publication date: Apr. 17, 2020

Doroshow: NCI to accrue patients for COVID-19 longitudinal cohort

Ongoing trials see significant decrease in accrual

By Matthew Bin Han Ong

This story is part of The Cancer Letter’s ongoing coverage of COVID-19’s impact on oncology. A full list of our coverage, as well as the latest meeting cancellations, is available here.

NCI is building a nationwide cohort of cancer patients with COVID-19 at over 1,000 sites across the institute’s clinical trials networks and at NCI-designated cancer centers.

Patient accrual is scheduled to begin before May 15, with a target of at least 2,000 patients nationwide by Dec. 1. Sites participating in the institute’s Cancer and COVID-19 Longitudinal Cohort can count on full reimbursement for each patient enrolled, NCI officials said.

“We have patients, we have institutions that want to participate in learning more about this situation in cancer patients,” James Doroshow, deputy director for clinical and translational research at NCI, said April 9 in an emergency virtual meeting of the NCI Board of Scientific Advisors and the National Cancer Advisory Board. “We clearly have the resources to allow full case reimbursement for participation in this longitudinal trial across all the various networks that we have.

“We also very definitely need to enroll, because of the data that we are now starting to see about the ravages of COVID-19 in minority patients who have cancer, we very much need to enlist the help of our minority NCORP sites to try to accrue to this cohort,” said Doroshow, who is also director of NCI’s Division of Cancer Treatment and Diagnosis and head of the Oxidative Signaling and Molecular Therapeutics Group of NCI’s Developmental Therapeutics Branch.

The study’s goals are to:

  • Accrue cancer patients infected with COVID-19 comprising all age groups for collection of a comprehensive dataset on the cancers, treatments, medications, symptoms, course, and recovery, and co-morbidities with longitudinal follow-up every 1-2 months until return to pre-morbid status,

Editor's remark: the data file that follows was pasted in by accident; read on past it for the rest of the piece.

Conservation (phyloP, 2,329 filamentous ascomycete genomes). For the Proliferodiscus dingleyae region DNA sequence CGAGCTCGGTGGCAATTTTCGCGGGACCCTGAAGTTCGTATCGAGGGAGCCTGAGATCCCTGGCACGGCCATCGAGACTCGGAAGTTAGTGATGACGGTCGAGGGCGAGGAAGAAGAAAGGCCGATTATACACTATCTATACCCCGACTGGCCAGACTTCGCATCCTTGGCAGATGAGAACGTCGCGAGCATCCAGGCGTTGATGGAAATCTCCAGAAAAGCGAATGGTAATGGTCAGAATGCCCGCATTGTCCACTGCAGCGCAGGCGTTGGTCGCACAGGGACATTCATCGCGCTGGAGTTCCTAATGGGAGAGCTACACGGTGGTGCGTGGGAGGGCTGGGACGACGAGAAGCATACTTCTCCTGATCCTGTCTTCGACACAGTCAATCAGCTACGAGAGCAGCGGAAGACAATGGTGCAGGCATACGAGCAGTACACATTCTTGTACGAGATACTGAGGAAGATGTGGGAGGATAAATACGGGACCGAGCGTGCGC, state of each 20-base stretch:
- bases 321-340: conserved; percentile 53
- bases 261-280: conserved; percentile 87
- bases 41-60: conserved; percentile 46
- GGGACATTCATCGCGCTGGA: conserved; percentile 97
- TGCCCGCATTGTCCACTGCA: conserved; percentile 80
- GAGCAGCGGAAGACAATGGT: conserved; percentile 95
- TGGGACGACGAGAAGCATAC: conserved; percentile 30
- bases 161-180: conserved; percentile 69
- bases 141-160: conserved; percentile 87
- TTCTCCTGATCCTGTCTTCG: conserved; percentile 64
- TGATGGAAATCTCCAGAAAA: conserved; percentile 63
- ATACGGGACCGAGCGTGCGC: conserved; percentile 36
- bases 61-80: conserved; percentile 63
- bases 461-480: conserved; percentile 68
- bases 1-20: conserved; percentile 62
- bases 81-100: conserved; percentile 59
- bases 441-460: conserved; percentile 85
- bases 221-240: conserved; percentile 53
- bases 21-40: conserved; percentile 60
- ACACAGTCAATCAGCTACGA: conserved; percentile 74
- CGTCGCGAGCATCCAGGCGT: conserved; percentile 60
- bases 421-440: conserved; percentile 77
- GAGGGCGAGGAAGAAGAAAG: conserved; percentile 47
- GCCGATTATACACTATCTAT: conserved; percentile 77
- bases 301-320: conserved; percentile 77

• Follow subset of patients for over a year to assess impact of COVID-19 on survivorship and quality of life,

  • Collect blood samples at study entry and then every two months for a year to estimate antibody response, genetic susceptibility, and for biomarker development; collect blood from family members, and

  • Create a public database of biospecimens.

“The infrastructure is being built as we speak, with all of the infrastructure that NCI has,” Doroshow said. “I have basically refocused the entirety of the NCI’s clinical trials research enterprise.”

 

Doroshow’s remarks to BSA and NCAB follow:

I appreciate the opportunity to discuss with this group what we’ve been doing over the past several weeks at the NCI to address some of the clinical trials and clinical research issues that all of us are feeling very acutely.

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This is some recent data from hospitals in Wuhan. We know that the cancer patients who get COVID-19 are predominantly male.

The death rate is really pretty extraordinary, associated with the high ICU admission rate. The thing that is also becoming clear is that it’s patients with advanced disease, lung cancer and metastatic cancer, that may be at the highest risk of dying from infections.

I just think it’s important once again, for all of us to express our appreciation to the enormous numbers of health professionals who are trying to help cancer patients everywhere, both in inpatient and outpatient settings, patients with this virus. It is really an incredible endeavor to try to maintain standard of care for these patients.